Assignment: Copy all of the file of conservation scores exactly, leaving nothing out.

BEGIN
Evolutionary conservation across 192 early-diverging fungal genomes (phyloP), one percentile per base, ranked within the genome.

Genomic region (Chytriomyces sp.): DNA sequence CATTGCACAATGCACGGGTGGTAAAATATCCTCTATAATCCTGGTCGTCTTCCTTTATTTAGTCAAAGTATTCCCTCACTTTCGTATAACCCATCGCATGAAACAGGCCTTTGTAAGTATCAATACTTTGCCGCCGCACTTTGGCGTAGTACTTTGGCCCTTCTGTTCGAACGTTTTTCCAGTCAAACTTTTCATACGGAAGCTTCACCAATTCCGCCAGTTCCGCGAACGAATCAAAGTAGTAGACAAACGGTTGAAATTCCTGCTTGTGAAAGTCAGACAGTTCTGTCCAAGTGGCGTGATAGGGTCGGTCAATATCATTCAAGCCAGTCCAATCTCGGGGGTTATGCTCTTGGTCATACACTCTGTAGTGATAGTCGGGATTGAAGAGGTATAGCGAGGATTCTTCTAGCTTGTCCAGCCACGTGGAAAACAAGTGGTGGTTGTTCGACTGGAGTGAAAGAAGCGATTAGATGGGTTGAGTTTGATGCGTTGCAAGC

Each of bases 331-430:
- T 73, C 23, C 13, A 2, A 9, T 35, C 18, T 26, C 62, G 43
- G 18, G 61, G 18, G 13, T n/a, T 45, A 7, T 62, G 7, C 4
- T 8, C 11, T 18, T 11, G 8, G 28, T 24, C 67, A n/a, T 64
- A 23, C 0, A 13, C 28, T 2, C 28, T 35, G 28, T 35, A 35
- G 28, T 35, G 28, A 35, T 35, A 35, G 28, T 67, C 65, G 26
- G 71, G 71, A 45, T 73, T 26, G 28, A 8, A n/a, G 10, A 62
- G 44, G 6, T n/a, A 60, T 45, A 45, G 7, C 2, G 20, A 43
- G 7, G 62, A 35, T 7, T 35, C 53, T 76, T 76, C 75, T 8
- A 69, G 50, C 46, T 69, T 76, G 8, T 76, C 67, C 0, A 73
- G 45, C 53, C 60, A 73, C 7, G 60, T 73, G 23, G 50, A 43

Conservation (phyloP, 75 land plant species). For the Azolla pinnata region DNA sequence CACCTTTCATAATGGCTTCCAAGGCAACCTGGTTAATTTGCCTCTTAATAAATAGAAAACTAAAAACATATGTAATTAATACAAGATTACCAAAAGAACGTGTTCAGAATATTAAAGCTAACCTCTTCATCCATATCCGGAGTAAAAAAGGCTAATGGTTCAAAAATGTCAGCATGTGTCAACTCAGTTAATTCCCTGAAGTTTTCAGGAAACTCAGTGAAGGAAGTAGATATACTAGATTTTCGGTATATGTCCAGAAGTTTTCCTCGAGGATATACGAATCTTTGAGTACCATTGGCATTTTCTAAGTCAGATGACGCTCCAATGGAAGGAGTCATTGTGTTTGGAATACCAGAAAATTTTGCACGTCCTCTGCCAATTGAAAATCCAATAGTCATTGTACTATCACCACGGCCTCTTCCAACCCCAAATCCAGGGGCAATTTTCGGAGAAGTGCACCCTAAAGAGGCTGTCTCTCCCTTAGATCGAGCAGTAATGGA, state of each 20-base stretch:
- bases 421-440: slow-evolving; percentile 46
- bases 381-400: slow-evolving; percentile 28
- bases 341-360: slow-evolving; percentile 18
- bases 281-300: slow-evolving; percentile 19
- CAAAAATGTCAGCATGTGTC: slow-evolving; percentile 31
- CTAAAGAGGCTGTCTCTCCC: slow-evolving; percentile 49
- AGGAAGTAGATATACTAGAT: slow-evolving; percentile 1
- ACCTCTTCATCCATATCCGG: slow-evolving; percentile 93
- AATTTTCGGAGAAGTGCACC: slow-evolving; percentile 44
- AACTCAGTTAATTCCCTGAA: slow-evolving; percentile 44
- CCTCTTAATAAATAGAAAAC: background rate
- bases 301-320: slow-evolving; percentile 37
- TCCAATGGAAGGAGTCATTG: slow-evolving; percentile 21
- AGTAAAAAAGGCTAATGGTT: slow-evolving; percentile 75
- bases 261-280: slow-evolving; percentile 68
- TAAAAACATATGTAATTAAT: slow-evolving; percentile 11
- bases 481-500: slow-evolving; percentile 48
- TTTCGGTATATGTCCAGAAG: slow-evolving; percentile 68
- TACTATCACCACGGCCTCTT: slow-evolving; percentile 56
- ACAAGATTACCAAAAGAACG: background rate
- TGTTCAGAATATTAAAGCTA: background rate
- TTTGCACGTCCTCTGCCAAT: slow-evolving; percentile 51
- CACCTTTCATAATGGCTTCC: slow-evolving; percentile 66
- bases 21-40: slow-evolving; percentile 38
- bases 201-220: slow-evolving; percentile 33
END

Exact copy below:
Evolutionary conservation across 192 early-diverging fungal genomes (phyloP), one percentile per base, ranked within the genome.

Genomic region (Chytriomyces sp.): DNA sequence CATTGCACAATGCACGGGTGGTAAAATATCCTCTATAATCCTGGTCGTCTTCCTTTATTTAGTCAAAGTATTCCCTCACTTTCGTATAACCCATCGCATGAAACAGGCCTTTGTAAGTATCAATACTTTGCCGCCGCACTTTGGCGTAGTACTTTGGCCCTTCTGTTCGAACGTTTTTCCAGTCAAACTTTTCATACGGAAGCTTCACCAATTCCGCCAGTTCCGCGAACGAATCAAAGTAGTAGACAAACGGTTGAAATTCCTGCTTGTGAAAGTCAGACAGTTCTGTCCAAGTGGCGTGATAGGGTCGGTCAATATCATTCAAGCCAGTCCAATCTCGGGGGTTATGCTCTTGGTCATACACTCTGTAGTGATAGTCGGGATTGAAGAGGTATAGCGAGGATTCTTCTAGCTTGTCCAGCCACGTGGAAAACAAGTGGTGGTTGTTCGACTGGAGTGAAAGAAGCGATTAGATGGGTTGAGTTTGATGCGTTGCAAGC

Each of bases 331-430:
- T 73, C 23, C 13, A 2, A 9, T 35, C 18, T 26, C 62, G 43
- G 18, G 61, G 18, G 13, T n/a, T 45, A 7, T 62, G 7, C 4
- T 8, C 11, T 18, T 11, G 8, G 28, T 24, C 67, A n/a, T 64
- A 23, C 0, A 13, C 28, T 2, C 28, T 35, G 28, T 35, A 35
- G 28, T 35, G 28, A 35, T 35, A 35, G 28, T 67, C 65, G 26
- G 71, G 71, A 45, T 73, T 26, G 28, A 8, A n/a, G 10, A 62
- G 44, G 6, T n/a, A 60, T 45, A 45, G 7, C 2, G 20, A 43
- G 7, G 62, A 35, T 7, T 35, C 53, T 76, T 76, C 75, T 8
- A 69, G 50, C 46, T 69, T 76, G 8, T 76, C 67, C 0, A 73
- G 45, C 53, C 60, A 73, C 7, G 60, T 73, G 23, G 50, A 43

Conservation (phyloP, 75 land plant species). For the Azolla pinnata region DNA sequence CACCTTTCATAATGGCTTCCAAGGCAACCTGGTTAATTTGCCTCTTAATAAATAGAAAACTAAAAACATATGTAATTAATACAAGATTACCAAAAGAACGTGTTCAGAATATTAAAGCTAACCTCTTCATCCATATCCGGAGTAAAAAAGGCTAATGGTTCAAAAATGTCAGCATGTGTCAACTCAGTTAATTCCCTGAAGTTTTCAGGAAACTCAGTGAAGGAAGTAGATATACTAGATTTTCGGTATATGTCCAGAAGTTTTCCTCGAGGATATACGAATCTTTGAGTACCATTGGCATTTTCTAAGTCAGATGACGCTCCAATGGAAGGAGTCATTGTGTTTGGAATACCAGAAAATTTTGCACGTCCTCTGCCAATTGAAAATCCAATAGTCATTGTACTATCACCACGGCCTCTTCCAACCCCAAATCCAGGGGCAATTTTCGGAGAAGTGCACCCTAAAGAGGCTGTCTCTCCCTTAGATCGAGCAGTAATGGA, state of each 20-base stretch:
- bases 421-440: slow-evolving; percentile 46
- bases 381-400: slow-evolving; percentile 28
- bases 341-360: slow-evolving; percentile 18
- bases 281-300: slow-evolving; percentile 19
- CAAAAATGTCAGCATGTGTC: slow-evolving; percentile 31
- CTAAAGAGGCTGTCTCTCCC: slow-evolving; percentile 49
- AGGAAGTAGATATACTAGAT: slow-evolving; percentile 1
- ACCTCTTCATCCATATCCGG: slow-evolving; percentile 93
- AATTTTCGGAGAAGTGCACC: slow-evolving; percentile 44
- AACTCAGTTAATTCCCTGAA: slow-evolving; percentile 44
- CCTCTTAATAAATAGAAAAC: background rate
- bases 301-320: slow-evolving; percentile 37
- TCCAATGGAAGGAGTCATTG: slow-evolving; percentile 21
- AGTAAAAAAGGCTAATGGTT: slow-evolving; percentile 75
- bases 261-280: slow-evolving; percentile 68
- TAAAAACATATGTAATTAAT: slow-evolving; percentile 11
- bases 481-500: slow-evolving; percentile 48
- TTTCGGTATATGTCCAGAAG: slow-evolving; percentile 68
- TACTATCACCACGGCCTCTT: slow-evolving; percentile 56
- ACAAGATTACCAAAAGAACG: background rate
- TGTTCAGAATATTAAAGCTA: background rate
- TTTGCACGTCCTCTGCCAAT: slow-evolving; percentile 51
- CACCTTTCATAATGGCTTCC: slow-evolving; percentile 66
- bases 21-40: slow-evolving; percentile 38
- bases 201-220: slow-evolving; percentile 33